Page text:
Quiet, but Not Unheard: Racism Against Asians


Photo Credit: Amy La

I Am Not a Virus

Amidst the crisis of COVID-19, there has been an increase in discrimination towards East Asian minorities. Plastered across many television screens, as well as social media sites such as Instagram, news of physically and emotionally tormented Asian people continues to circulate during this pandemic. At a time where one would want to believe such a tragic virus would push people to come together, one cannot help but ponder, Why are East Asians being targeted? The quick answer is that they are easily blamed for starting and spreading the coronavirus in the first place, because the virus originated from Wuhan, China. However, racism does not actually help solve COVID-19.

Many platforms have already reported racist incidents, but none are truly focusing on the backstory. The truth is, Asian racism is often pushed aside and ignored. While there are few reports of police brutality and racial profiling for Asians, they are still victims of racism. The fearful reactions during COVID-19 exemplify the prevalent present-day racism towards Asians. We all deserve equality.

Even in the year 2020, one may often find that racist jokes are aimed at easily-targeted Asian minorities, whether the jokes are about their supposedly limited eyesight, their appetite for dogs, or their skills in the STEM fields. This is called “normalization” of Asian racism, where making subtle jokes about or stereotyping a certain group is considered acceptable in society. When discussing this topic with my Asian American peers, many nod their heads in agreement that Asians “seem to be the butt of society,” and there seems to be a “lack of political action or movement.” Society should begin respecting Asian American culture and history as they have tried to with African American culture and history. Both races still require more respect, of course. 

Finally, I personally noticed the discomfort in my senior seminar class when topics leaned themselves toward racism. Often, I found that discussions about race excluded Asian Americans from the topic conversation, and I struggled to find a window to communicate my experiences within these conversations. Russell Jeung, San Francisco State University’s chair of the Department of Asian American studies, captures the issue of normalizing Asian racism well: “When it becomes normalized… it dehumanizes Chinese and Asians. It’s like equating them to a face mask and equating them to the disease, so it’s easy to scapegoat and attack them” (The Washington Post). What’s even worse is to find Asian minorities who will laugh at these jokes, saying that people who are concerned by them are much too serious. It is sad to find these Asian minorities who are willing to make fun of their own culture, differentiating themselves as “the cool Asian.”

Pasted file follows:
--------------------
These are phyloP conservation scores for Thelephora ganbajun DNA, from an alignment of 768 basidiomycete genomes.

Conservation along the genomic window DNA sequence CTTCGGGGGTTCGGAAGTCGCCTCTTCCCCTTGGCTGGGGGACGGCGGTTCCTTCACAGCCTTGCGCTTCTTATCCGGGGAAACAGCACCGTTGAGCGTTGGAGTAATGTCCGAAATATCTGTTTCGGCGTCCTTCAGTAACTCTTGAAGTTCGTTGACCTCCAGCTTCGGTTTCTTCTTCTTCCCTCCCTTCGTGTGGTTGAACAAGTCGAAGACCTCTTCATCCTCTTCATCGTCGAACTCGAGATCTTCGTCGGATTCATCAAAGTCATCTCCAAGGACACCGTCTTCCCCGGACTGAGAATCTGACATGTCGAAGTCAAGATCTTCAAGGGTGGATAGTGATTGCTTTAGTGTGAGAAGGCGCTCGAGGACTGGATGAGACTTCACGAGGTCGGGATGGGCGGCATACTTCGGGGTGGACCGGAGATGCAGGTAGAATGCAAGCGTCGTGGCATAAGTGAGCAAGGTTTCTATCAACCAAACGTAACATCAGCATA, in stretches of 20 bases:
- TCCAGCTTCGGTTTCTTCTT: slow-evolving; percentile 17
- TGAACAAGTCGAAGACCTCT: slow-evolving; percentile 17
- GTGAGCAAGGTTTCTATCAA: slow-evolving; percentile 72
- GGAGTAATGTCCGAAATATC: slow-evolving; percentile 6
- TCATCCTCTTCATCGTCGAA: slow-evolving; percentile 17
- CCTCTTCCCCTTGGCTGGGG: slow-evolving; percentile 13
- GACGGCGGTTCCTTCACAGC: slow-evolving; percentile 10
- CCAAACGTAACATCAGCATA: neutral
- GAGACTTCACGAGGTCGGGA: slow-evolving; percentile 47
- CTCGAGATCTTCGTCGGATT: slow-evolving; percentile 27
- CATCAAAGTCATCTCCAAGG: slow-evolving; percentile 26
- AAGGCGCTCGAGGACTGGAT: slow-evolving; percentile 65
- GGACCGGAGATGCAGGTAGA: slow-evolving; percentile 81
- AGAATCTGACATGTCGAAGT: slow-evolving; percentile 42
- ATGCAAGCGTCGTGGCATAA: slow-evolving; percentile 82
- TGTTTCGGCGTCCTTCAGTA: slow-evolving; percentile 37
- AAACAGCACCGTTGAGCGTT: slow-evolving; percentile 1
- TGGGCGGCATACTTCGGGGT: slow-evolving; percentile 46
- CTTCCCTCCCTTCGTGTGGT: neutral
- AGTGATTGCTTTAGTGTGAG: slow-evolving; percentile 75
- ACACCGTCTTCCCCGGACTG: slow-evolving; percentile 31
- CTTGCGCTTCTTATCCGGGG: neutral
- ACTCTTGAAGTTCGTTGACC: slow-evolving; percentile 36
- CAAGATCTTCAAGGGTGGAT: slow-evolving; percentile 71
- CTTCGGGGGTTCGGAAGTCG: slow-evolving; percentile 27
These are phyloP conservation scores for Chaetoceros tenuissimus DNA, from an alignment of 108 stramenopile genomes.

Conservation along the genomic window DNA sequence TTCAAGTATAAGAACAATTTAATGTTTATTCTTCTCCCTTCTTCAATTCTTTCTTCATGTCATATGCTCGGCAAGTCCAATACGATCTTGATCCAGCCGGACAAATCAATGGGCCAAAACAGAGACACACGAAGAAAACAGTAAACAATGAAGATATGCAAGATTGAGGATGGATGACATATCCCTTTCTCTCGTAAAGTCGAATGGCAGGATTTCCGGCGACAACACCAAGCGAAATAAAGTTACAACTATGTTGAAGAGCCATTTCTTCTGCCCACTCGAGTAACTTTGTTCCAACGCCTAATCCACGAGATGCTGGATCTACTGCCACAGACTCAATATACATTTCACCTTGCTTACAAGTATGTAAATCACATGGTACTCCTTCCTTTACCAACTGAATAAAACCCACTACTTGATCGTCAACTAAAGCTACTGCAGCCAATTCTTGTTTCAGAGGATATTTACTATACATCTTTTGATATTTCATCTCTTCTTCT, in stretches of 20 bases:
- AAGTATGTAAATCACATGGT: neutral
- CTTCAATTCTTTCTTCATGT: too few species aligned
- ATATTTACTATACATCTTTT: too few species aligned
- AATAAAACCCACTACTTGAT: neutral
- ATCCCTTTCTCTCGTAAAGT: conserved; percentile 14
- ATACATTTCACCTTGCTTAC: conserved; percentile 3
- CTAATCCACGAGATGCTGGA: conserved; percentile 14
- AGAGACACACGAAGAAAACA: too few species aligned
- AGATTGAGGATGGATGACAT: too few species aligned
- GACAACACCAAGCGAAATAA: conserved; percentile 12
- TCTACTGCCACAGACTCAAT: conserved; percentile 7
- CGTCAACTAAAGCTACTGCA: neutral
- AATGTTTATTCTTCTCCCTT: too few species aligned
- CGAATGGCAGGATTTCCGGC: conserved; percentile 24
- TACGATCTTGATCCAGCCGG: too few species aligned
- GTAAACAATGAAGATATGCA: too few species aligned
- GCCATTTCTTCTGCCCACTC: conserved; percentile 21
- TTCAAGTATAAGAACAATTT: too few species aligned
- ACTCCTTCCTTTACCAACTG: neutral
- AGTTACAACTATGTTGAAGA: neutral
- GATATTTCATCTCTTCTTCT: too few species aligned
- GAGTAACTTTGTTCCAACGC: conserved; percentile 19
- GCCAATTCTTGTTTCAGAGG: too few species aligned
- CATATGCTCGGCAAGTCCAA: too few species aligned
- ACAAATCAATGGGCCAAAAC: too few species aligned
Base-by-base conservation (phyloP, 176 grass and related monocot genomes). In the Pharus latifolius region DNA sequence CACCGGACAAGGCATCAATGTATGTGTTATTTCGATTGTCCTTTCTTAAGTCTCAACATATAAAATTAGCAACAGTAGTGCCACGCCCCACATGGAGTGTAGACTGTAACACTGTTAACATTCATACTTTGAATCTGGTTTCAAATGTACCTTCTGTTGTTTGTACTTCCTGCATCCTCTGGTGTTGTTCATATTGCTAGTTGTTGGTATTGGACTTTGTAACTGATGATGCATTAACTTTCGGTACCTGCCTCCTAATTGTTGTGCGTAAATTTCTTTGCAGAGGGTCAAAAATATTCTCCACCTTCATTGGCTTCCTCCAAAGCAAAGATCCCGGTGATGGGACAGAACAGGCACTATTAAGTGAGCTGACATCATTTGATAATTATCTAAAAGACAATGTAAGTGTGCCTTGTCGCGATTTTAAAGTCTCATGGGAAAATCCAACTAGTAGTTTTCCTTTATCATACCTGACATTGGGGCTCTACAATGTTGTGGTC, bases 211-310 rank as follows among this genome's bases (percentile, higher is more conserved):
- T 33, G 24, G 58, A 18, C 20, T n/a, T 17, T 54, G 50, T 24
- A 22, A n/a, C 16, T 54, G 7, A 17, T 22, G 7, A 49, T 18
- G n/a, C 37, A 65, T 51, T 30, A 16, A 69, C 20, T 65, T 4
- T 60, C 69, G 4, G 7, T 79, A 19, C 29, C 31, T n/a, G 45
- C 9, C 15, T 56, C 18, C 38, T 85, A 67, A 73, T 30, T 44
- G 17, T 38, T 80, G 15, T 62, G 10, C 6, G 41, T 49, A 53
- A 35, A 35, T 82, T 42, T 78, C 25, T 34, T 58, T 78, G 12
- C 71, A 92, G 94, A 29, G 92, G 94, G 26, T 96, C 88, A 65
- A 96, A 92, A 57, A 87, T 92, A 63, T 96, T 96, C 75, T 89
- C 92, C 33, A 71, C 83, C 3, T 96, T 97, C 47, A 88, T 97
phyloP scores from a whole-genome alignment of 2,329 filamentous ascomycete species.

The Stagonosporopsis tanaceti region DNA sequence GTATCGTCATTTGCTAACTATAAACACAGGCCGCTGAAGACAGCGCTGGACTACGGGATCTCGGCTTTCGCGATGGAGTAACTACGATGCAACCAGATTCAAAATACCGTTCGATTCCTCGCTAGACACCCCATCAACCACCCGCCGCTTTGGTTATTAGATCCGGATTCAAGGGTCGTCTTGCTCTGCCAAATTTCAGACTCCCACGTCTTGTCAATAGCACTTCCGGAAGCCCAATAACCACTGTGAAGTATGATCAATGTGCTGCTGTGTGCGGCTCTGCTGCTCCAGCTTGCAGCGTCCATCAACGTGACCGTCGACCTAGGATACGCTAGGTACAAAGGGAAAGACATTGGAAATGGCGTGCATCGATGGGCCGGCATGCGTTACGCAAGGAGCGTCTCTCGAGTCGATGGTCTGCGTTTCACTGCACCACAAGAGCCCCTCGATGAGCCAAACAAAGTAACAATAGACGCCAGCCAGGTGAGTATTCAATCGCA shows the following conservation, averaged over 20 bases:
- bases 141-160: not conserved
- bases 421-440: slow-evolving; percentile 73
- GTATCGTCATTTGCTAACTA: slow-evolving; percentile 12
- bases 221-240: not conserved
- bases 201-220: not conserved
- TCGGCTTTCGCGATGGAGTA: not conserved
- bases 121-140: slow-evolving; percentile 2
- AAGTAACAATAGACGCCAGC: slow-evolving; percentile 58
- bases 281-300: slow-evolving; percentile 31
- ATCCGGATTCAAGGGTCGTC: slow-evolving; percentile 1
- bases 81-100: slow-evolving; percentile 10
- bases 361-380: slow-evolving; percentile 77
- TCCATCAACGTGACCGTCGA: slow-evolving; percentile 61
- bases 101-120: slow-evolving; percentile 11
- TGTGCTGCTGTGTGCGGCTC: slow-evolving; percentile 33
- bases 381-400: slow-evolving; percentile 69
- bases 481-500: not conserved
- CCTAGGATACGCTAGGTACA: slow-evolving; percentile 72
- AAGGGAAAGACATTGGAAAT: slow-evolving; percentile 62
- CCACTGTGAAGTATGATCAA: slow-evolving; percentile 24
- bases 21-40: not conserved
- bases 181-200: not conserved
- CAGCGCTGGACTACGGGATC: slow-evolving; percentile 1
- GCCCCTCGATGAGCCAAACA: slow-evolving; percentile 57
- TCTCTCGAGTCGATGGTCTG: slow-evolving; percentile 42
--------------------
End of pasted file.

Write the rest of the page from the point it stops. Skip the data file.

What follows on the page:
This is a problem because it is degrading to multiple ethnic cultures and simply feeds into the cycle of racism towards Asians. It allows Asians to continually be easy targets by accepting these cruel jokes. With this pre-existing attitude, is it any wonder that such racism continues to persist? We must question the difference in fear levels when walking past a stranger six feet away. It isn’t about where the virus originated, but the prevalent racist structure today.

What society needs is a new, open mind towards the awareness of Asian racism. Action should be taken at the individual level in repressing jokes or stereotypes mentioned by peers about race. During the coronavirus, people should be building each up and becoming sources of comfort to one another. With no guarantee in progression of this virus, hope and companionship are all we have left. It should never have been race versus race. It has always been humanity versus the virus.